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November 1, 2018 | 2:30 p.m. - 4:00 p.m.
Category: Seminar
Location: Undergraduate Library, David Adamany Bernath Auditorium | Map
5155 Gullen Mall
Detroit, MI 48202
Cost: Free
Audience: Academic Staff, Current Graduate Students, Current Undergraduate Students, Faculty, Staff

The Office of the Vice President for Research is pleased to host the next Water@Wayne seminar on Thursday, November 1, 2018 at 2:30 p.m to 4:00 p.m. in the Bernath Auditorium located in the David Adamany Undergraduate Library. The seminar is free and open to the public; registration is requested.

The Water@Wayne Seminar Series presents "Alien Invaders - Determining and Documenting Invasive Corbiculids in Illinois" with Jeremy Tiemann, Illinois Natural History Survey. Mr. Tiemann is a Field Biologist/Aquatic Zoologist with the Illinois Natural History Survey. He obtained a BS in biology from the University of Kansas. He completed a masters of Science in biologocal sciences from Emporia State University. His research interests include stream ecology and life history of non-game fishes and freshwater mollusks.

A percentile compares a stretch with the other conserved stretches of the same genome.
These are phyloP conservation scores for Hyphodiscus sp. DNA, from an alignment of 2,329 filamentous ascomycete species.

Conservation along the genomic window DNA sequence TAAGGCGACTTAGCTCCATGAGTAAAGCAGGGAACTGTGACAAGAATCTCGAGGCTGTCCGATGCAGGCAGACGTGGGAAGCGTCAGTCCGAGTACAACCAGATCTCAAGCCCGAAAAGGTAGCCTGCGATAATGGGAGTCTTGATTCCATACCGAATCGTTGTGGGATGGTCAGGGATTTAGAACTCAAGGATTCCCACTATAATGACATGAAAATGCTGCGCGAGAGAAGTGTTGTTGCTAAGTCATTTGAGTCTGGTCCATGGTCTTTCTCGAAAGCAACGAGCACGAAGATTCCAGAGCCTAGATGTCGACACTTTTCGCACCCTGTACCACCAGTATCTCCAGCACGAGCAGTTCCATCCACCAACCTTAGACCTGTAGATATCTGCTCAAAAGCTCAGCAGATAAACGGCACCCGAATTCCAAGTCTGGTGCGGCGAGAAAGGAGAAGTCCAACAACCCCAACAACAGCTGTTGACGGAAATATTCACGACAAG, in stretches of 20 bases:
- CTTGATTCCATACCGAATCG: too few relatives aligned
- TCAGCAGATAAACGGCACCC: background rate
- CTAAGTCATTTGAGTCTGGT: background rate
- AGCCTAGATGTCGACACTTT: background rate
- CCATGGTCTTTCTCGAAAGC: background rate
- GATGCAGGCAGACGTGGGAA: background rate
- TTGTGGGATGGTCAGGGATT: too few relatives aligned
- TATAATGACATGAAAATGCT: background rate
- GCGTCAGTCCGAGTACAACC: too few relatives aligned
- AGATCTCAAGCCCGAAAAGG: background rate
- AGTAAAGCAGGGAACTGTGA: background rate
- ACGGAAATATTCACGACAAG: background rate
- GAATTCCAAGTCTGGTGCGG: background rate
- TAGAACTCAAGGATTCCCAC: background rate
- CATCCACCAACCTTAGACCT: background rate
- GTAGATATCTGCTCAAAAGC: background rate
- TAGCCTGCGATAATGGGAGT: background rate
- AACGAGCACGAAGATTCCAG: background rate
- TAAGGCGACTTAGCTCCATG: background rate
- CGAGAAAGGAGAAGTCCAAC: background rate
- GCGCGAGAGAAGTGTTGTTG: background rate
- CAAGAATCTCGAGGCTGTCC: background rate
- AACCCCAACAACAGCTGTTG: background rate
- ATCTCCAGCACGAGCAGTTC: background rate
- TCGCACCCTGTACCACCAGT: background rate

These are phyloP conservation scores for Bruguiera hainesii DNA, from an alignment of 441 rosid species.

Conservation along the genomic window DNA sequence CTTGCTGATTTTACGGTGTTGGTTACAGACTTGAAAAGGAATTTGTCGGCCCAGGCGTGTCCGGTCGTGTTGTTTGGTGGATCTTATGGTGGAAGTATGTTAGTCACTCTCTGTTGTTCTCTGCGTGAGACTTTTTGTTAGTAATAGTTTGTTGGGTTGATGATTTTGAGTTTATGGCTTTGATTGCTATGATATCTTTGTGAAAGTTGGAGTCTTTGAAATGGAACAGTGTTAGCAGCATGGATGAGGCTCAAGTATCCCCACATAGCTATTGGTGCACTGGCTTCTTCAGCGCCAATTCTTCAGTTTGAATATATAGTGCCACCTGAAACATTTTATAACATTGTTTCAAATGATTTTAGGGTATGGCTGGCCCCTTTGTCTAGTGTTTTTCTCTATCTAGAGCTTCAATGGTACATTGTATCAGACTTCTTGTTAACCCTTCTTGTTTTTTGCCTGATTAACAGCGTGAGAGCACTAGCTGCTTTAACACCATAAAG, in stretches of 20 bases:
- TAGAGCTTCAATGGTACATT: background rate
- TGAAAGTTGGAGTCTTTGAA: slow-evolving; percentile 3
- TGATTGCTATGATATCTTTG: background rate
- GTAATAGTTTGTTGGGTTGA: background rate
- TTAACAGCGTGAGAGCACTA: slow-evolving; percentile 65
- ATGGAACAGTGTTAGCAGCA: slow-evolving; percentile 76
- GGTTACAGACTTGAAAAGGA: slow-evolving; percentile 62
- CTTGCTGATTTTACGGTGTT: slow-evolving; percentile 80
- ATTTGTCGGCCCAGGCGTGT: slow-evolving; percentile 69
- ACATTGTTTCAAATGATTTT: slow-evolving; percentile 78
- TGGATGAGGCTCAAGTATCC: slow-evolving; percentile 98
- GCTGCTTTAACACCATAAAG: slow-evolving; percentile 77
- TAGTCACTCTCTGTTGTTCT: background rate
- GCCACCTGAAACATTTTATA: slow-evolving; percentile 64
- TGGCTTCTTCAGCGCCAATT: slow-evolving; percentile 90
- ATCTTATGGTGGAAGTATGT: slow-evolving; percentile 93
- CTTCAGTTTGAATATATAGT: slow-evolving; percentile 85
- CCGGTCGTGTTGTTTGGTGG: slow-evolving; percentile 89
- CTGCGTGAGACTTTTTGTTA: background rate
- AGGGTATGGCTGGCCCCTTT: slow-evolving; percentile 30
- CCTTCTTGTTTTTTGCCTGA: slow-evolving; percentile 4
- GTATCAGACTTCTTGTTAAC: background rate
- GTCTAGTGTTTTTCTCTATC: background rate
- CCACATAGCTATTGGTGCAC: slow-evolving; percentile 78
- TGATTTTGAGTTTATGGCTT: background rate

Abstract:

The genus Corbicula consists of moderately-sized freshwater clams native to the temperate/tropical regions of Asia, Africa, and Australia and contains some of the most common and successful aquatic invasive species. Corbicula, or Asian clams, was first recorded in North America nearly 90 years ago. Since then, it has spread throughout the United States, though Mexico, and into South America. The Midwest has long been recognized as having only Corbicula fluminea.  However, in 2008, a tentative second species, Corbicula largilllierti, began appearing in the navigable rivers in Illinois. Then, in 2015, a third Corbulid species was discovered in the Illinois River. Given the substantial ecological and economic impacts of invasive Corbicula, rapid detection, identification, and adaptive management development is critical in attenuating spread and, ultimately, minimizing the environmental and economic damage. This seminar will summarize the Corbicula work being conducted in Illinois, including what we know about the newest Corbicula invaders, sampling Corbicula via environmental DNA (eDNA), and a proposed study in a river basin recently colonized by Corbicula.

A short reception will immediately follow the seminar.

For more information about this event, please contact Kayla Watson at 3135775600 or ft2868@wayne.edu.